Alexis Pauline Gumbs’s M Archive: After the End of the World, published in 2018, is another work that engages with documents intertextually to create a chorus of voices, none of which are ignored or erased. Often described as an Afrofuturist work, M Archive imagines a future researcher unearthing an archive that reveals how some ancestors evolved beyond the environmental catastrophes, anti-blackness, and capitalist abuses of this present historical moment. The structure of this book is based on a conversation between Gumbs and the scholar M. Jacqui Alexander—every page by Gumbs emerges from a meditation on a line from Alexander’s 2006 Pedagogies of Crossing: Meditations on Feminism, Sexual Politics, Memory, and the Sacred. In a form Gumbs describes as “speculative documentary,” the book opens with the imagined archived notebooks of black marine biologists, whose work “suggest[s] that there may be a causal relationship between the bioluminescence in the ocean and the bones of the millions of transatlantic dead. oyeku ogbe.” This is a powerful vision of time and change—Gumbs suggests a vision of history where “any light that you find in the ocean right now cannot be separated from the stolen light of those we long for every morning.” The meditation concludes, “all light is shared with those at the bottom of the ocean,” a line that is annotated and sends readers to page 314 of Alexander’s “Pedagogies of the Sacred.”

Gumbs’s creation of an intertextually collaborative form is reminiscent of the philosopher Sara Ahmed’s assertion that the ideas you use to have other ideas matters. In her 2017 book Living a Feminist Life, Ahmed explicitly cites only women of color, in part to amplify their work and in part to draw attention to how often male scholars have used women’s and biPOC people’s ideas without giving them credit. M Archive imagines a future where salvation comes in the form of unearthing such long-buried work. In the section “Archive of Sky: What We Became,” the researcher discovers a long-lost recording of Audre Lorde. In the company of Lorde’s voice, the researcher “cried during the hours she was in there. she squatted, sweated, moaned. she bled and defecated and urinated and screamed. she scrubbed off layers of her skin,” and at the end of this ordeal she emerges from this womb-like room looking “rather like a baby bird” and “she knew she could fly.” The poems in the book are beautiful expressions of a young scholar coming of age into a full understanding of her own capacities and potentials through a deepening understanding of the wisdom of her ancestors. In this way, Gumb’s book is a powerful allegory for readers, especially Black women and girls, on a similar path.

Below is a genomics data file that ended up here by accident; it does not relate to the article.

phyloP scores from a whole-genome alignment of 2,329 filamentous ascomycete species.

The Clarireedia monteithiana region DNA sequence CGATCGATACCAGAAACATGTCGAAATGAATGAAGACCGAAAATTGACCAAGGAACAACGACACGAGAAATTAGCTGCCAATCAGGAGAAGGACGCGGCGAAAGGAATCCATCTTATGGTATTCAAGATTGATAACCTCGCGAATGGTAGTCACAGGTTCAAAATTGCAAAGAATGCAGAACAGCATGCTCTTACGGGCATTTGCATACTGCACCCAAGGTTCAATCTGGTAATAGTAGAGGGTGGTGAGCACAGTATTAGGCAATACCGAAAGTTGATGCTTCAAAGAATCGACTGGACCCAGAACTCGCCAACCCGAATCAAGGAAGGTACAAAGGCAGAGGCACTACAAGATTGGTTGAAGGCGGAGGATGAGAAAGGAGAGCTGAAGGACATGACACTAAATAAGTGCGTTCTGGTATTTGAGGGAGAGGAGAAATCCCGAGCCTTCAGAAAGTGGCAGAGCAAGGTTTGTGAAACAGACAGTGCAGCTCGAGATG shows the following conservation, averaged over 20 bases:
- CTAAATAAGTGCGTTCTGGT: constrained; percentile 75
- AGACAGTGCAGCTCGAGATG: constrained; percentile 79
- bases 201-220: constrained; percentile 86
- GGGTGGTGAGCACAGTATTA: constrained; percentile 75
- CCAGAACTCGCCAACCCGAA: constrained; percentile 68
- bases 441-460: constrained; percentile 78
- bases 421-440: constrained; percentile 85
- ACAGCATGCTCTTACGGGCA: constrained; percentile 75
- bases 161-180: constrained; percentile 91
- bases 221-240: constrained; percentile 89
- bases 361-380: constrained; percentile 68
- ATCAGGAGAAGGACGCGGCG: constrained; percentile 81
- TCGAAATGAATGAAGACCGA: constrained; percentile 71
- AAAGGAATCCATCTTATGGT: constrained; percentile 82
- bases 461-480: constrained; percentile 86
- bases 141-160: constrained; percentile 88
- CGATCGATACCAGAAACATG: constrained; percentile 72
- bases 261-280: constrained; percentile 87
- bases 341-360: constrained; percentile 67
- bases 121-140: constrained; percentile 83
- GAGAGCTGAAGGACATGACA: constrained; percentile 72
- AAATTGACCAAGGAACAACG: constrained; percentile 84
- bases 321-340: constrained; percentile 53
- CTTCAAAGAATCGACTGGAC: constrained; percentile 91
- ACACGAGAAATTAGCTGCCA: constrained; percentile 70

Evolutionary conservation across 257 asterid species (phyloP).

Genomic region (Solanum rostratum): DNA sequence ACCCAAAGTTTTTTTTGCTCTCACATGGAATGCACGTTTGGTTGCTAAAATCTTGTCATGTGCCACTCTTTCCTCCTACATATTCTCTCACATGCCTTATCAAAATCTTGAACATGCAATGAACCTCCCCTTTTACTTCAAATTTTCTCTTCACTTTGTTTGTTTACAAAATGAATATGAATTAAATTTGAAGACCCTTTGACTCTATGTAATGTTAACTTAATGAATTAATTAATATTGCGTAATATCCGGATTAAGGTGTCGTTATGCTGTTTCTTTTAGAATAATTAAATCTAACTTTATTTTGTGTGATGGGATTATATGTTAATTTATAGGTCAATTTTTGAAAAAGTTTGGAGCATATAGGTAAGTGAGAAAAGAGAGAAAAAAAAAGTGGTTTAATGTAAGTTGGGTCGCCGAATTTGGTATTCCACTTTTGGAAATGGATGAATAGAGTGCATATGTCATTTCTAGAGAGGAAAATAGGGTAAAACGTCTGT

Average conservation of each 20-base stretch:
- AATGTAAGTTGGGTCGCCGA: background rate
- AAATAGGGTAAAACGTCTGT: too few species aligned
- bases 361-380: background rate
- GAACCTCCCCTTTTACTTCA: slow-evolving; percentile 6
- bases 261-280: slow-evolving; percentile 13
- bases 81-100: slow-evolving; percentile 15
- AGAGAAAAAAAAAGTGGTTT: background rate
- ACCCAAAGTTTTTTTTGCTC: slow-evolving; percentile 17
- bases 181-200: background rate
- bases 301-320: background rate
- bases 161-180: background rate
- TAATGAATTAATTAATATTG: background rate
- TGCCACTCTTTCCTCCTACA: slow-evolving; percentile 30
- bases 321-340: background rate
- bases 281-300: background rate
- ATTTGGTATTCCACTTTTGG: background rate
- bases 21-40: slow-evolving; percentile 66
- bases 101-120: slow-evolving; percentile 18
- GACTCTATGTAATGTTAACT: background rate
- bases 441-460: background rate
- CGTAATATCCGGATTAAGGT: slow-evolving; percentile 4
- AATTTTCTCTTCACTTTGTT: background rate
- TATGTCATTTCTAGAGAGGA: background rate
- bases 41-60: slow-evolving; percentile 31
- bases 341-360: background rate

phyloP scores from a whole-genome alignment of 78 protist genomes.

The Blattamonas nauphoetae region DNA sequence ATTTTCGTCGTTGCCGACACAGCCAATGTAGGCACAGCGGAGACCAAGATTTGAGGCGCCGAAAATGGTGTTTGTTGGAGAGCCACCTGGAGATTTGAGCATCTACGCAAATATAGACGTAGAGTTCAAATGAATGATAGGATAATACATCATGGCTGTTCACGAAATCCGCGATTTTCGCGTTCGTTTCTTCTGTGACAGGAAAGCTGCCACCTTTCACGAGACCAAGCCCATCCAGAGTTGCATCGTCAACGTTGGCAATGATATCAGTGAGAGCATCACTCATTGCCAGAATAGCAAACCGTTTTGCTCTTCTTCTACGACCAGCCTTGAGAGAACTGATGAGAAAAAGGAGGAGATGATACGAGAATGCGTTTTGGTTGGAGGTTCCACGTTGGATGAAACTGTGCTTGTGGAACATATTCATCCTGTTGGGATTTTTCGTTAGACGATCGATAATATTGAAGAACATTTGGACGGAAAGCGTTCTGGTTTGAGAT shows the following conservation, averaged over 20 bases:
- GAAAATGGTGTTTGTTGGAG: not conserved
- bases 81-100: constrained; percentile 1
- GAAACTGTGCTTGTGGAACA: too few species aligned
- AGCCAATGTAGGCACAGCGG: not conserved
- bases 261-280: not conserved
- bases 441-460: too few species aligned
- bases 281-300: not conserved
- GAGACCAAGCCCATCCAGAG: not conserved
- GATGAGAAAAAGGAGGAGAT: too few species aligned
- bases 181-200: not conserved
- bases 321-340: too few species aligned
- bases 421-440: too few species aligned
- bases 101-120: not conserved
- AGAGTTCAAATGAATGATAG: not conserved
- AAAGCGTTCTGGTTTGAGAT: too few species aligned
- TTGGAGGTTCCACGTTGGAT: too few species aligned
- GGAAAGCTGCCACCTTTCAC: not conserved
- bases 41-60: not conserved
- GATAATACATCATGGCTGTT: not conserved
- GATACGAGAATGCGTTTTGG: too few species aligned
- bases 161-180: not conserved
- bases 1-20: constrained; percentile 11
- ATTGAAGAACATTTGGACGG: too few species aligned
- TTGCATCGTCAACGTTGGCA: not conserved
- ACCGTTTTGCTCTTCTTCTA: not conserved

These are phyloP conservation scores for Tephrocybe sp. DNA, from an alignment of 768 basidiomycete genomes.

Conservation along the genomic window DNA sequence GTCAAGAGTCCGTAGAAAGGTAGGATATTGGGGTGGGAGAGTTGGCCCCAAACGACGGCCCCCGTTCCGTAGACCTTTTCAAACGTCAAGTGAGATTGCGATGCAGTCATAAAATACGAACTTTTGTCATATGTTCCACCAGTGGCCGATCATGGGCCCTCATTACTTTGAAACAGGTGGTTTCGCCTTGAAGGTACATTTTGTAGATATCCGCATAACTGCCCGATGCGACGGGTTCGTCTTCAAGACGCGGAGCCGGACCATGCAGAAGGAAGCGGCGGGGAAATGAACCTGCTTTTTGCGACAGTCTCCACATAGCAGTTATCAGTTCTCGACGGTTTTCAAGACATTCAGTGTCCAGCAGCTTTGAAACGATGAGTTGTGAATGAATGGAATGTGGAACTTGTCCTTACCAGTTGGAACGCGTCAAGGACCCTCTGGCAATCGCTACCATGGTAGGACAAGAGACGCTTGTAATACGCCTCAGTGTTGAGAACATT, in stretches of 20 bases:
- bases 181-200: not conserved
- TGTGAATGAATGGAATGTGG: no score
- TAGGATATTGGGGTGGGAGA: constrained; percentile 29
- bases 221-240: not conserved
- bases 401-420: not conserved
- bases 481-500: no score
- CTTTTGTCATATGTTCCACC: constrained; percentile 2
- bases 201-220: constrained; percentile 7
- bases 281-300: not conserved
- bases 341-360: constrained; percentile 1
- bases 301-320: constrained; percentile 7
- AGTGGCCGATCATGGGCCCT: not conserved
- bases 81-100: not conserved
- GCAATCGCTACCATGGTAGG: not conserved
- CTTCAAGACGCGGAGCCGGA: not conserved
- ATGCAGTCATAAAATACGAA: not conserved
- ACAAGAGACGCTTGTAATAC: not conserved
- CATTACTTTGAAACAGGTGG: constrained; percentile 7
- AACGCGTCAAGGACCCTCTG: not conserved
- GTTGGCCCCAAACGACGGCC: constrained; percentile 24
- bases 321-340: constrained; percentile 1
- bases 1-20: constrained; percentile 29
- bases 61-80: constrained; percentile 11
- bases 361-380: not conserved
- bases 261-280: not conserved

The book is also a deeply resonate philosophical investigation into the nature of knowledge and memory. M Archive proposes and embodies the idea that the archive, the footnote, the works cited page, the bibliography page, and the work itself all exist for the future. In her poems, Gumbs lifts up and calls attention to all the ideas that called the work into being and must be saved to inspire future work. She writes in “Memory Drive,” that “i knew the ones who would understand wouldn’t be here for three thousand years… and so i decided to write in salt adhered by tears adhered by spit adhered finally by blood.” Moreover, a “Periodic Table of Kitchen Elements” at the back of the book serves as participatory bibliography. Readers are encouraged to understand each section not only as a conversation between Gumbs and Alexander but as an even richer exchange with selected works from a canon of writers, thinkers, and artists that includes Omi Osun, Childish Gambino, Ntozake Shange, and 115 other elemental works that might be hard to recognize if Gumbs wasn’t so mindful to say the names of the people who made her ideas possible.